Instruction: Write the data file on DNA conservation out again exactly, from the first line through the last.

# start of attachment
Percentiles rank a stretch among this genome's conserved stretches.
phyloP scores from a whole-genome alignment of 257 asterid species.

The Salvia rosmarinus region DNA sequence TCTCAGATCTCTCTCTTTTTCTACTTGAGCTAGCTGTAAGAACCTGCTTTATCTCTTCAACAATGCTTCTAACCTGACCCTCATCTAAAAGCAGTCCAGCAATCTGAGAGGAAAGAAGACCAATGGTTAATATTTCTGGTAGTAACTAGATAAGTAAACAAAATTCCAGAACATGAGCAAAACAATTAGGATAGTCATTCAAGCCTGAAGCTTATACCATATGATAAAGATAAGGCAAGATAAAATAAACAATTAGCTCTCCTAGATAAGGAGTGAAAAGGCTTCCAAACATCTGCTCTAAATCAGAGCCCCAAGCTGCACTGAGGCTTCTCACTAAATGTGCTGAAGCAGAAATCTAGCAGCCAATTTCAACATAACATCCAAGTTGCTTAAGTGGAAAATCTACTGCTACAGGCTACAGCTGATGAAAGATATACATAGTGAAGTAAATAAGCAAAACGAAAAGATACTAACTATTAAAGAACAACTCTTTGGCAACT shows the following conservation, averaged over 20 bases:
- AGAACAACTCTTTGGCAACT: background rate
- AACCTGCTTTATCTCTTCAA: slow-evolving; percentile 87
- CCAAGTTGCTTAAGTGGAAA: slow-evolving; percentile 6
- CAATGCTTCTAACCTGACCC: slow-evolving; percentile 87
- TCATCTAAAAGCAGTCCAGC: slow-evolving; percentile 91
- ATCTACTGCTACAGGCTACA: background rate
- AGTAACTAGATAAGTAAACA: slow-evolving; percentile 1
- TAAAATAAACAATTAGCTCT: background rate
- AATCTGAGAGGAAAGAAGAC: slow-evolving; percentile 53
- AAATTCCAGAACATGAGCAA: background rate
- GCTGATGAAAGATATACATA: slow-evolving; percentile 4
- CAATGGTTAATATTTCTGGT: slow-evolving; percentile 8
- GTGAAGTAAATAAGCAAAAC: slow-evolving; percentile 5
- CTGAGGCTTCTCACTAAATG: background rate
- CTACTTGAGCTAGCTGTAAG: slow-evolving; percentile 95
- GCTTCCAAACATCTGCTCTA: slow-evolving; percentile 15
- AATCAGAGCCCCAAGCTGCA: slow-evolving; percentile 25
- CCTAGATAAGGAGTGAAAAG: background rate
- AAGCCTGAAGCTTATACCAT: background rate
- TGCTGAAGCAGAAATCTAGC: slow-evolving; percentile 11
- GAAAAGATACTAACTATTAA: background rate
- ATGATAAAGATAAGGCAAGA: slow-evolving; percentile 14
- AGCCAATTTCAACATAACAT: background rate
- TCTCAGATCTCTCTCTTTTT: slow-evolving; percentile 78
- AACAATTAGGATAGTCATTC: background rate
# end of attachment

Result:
Percentiles rank a stretch among this genome's conserved stretches.
phyloP scores from a whole-genome alignment of 257 asterid species.

The Salvia rosmarinus region DNA sequence TCTCAGATCTCTCTCTTTTTCTACTTGAGCTAGCTGTAAGAACCTGCTTTATCTCTTCAACAATGCTTCTAACCTGACCCTCATCTAAAAGCAGTCCAGCAATCTGAGAGGAAAGAAGACCAATGGTTAATATTTCTGGTAGTAACTAGATAAGTAAACAAAATTCCAGAACATGAGCAAAACAATTAGGATAGTCATTCAAGCCTGAAGCTTATACCATATGATAAAGATAAGGCAAGATAAAATAAACAATTAGCTCTCCTAGATAAGGAGTGAAAAGGCTTCCAAACATCTGCTCTAAATCAGAGCCCCAAGCTGCACTGAGGCTTCTCACTAAATGTGCTGAAGCAGAAATCTAGCAGCCAATTTCAACATAACATCCAAGTTGCTTAAGTGGAAAATCTACTGCTACAGGCTACAGCTGATGAAAGATATACATAGTGAAGTAAATAAGCAAAACGAAAAGATACTAACTATTAAAGAACAACTCTTTGGCAACT shows the following conservation, averaged over 20 bases:
- AGAACAACTCTTTGGCAACT: background rate
- AACCTGCTTTATCTCTTCAA: slow-evolving; percentile 87
- CCAAGTTGCTTAAGTGGAAA: slow-evolving; percentile 6
- CAATGCTTCTAACCTGACCC: slow-evolving; percentile 87
- TCATCTAAAAGCAGTCCAGC: slow-evolving; percentile 91
- ATCTACTGCTACAGGCTACA: background rate
- AGTAACTAGATAAGTAAACA: slow-evolving; percentile 1
- TAAAATAAACAATTAGCTCT: background rate
- AATCTGAGAGGAAAGAAGAC: slow-evolving; percentile 53
- AAATTCCAGAACATGAGCAA: background rate
- GCTGATGAAAGATATACATA: slow-evolving; percentile 4
- CAATGGTTAATATTTCTGGT: slow-evolving; percentile 8
- GTGAAGTAAATAAGCAAAAC: slow-evolving; percentile 5
- CTGAGGCTTCTCACTAAATG: background rate
- CTACTTGAGCTAGCTGTAAG: slow-evolving; percentile 95
- GCTTCCAAACATCTGCTCTA: slow-evolving; percentile 15
- AATCAGAGCCCCAAGCTGCA: slow-evolving; percentile 25
- CCTAGATAAGGAGTGAAAAG: background rate
- AAGCCTGAAGCTTATACCAT: background rate
- TGCTGAAGCAGAAATCTAGC: slow-evolving; percentile 11
- GAAAAGATACTAACTATTAA: background rate
- ATGATAAAGATAAGGCAAGA: slow-evolving; percentile 14
- AGCCAATTTCAACATAACAT: background rate
- TCTCAGATCTCTCTCTTTTT: slow-evolving; percentile 78
- AACAATTAGGATAGTCATTC: background rate